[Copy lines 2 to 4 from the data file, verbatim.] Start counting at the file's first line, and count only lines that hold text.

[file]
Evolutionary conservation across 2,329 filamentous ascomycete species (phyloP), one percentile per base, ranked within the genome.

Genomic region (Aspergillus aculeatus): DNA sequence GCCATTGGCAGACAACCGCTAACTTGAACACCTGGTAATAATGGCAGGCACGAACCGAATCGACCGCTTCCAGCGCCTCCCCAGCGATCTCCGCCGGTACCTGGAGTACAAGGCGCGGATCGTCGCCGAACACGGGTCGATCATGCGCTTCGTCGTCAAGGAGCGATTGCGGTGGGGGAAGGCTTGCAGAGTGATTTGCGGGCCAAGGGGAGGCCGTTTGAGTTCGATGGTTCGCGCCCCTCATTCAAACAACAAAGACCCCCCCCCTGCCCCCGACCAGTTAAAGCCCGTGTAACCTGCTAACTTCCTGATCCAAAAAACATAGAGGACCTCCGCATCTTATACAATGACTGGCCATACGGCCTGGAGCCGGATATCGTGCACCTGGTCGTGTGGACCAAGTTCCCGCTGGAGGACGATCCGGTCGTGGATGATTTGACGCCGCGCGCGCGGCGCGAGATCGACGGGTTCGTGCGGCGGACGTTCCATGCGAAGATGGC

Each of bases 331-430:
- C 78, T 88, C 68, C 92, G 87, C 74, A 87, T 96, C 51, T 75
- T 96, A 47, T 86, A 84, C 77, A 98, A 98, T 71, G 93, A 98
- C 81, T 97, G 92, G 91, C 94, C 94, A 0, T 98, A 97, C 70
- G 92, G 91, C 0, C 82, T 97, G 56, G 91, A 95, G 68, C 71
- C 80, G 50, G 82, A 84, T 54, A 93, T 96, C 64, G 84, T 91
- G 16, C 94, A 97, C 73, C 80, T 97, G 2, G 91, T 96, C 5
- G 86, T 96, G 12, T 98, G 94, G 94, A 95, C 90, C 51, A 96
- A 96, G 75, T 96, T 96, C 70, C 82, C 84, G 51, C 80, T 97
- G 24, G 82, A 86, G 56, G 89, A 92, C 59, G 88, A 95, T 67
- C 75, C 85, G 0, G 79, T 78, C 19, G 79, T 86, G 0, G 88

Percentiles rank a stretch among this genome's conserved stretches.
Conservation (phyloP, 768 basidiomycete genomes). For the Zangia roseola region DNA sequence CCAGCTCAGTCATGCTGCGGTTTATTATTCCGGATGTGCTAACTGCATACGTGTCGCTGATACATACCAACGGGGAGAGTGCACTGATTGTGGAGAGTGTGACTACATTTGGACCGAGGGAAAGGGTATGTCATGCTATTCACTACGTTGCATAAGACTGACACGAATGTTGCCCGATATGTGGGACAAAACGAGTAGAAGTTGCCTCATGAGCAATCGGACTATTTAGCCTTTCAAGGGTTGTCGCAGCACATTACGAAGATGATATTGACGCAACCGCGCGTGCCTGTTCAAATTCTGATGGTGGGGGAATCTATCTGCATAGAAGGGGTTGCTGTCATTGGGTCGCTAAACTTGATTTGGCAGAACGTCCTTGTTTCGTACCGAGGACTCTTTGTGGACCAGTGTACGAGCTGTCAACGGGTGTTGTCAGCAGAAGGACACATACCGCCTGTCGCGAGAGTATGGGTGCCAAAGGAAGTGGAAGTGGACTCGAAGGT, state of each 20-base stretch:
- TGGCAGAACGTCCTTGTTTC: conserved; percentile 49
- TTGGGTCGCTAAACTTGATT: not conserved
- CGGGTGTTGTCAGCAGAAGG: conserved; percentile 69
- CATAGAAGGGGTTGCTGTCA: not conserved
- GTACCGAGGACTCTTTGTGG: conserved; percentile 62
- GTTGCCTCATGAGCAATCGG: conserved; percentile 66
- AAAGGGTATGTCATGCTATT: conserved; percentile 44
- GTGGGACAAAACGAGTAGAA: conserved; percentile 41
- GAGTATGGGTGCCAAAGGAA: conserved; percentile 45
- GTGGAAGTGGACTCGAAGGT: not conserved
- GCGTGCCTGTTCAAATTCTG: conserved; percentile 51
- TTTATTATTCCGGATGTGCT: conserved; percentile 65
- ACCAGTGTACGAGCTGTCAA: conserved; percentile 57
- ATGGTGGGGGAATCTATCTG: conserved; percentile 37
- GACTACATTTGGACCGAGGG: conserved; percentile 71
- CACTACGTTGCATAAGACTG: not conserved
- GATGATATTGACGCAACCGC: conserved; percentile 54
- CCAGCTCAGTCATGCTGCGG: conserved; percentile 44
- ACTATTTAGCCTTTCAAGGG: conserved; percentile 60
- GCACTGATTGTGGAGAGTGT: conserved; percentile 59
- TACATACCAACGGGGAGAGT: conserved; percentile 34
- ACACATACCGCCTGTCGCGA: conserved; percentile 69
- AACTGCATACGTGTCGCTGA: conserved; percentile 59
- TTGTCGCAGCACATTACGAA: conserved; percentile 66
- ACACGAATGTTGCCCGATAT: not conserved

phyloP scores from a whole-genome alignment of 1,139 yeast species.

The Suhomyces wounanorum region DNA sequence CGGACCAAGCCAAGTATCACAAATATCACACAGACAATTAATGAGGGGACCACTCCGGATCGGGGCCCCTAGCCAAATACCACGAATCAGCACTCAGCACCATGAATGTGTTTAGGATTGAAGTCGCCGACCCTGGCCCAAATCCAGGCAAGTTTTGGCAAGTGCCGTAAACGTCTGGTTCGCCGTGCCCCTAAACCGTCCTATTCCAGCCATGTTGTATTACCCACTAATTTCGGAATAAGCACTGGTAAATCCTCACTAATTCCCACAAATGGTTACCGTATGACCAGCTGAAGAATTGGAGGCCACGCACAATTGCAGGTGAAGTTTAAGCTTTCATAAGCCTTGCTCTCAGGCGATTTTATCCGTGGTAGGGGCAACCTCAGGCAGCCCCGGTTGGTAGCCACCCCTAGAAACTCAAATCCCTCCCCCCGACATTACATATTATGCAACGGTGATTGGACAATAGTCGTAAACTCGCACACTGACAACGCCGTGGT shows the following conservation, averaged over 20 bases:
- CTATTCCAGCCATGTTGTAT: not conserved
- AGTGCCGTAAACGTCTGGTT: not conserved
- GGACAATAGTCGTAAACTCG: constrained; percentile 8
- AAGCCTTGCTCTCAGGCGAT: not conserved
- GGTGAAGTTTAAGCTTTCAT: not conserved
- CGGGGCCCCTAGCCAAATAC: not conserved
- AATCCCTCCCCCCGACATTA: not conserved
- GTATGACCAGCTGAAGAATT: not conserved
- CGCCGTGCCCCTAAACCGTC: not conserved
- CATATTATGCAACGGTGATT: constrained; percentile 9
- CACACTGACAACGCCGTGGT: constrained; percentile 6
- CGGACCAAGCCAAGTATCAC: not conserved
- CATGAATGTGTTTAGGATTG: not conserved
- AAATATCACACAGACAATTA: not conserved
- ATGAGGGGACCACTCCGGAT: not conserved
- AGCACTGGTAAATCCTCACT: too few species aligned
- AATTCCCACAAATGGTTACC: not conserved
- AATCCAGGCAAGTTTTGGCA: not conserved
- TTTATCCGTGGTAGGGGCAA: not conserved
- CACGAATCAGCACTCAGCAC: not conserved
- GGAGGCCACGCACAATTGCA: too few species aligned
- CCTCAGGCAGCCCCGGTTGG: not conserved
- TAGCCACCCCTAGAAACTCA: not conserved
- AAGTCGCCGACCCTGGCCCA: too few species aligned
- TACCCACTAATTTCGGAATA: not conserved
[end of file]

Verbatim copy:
Genomic region (Aspergillus aculeatus): DNA sequence GCCATTGGCAGACAACCGCTAACTTGAACACCTGGTAATAATGGCAGGCACGAACCGAATCGACCGCTTCCAGCGCCTCCCCAGCGATCTCCGCCGGTACCTGGAGTACAAGGCGCGGATCGTCGCCGAACACGGGTCGATCATGCGCTTCGTCGTCAAGGAGCGATTGCGGTGGGGGAAGGCTTGCAGAGTGATTTGCGGGCCAAGGGGAGGCCGTTTGAGTTCGATGGTTCGCGCCCCTCATTCAAACAACAAAGACCCCCCCCCTGCCCCCGACCAGTTAAAGCCCGTGTAACCTGCTAACTTCCTGATCCAAAAAACATAGAGGACCTCCGCATCTTATACAATGACTGGCCATACGGCCTGGAGCCGGATATCGTGCACCTGGTCGTGTGGACCAAGTTCCCGCTGGAGGACGATCCGGTCGTGGATGATTTGACGCCGCGCGCGCGGCGCGAGATCGACGGGTTCGTGCGGCGGACGTTCCATGCGAAGATGGC

Each of bases 331-430:
- C 78, T 88, C 68, C 92, G 87, C 74, A 87, T 96, C 51, T 75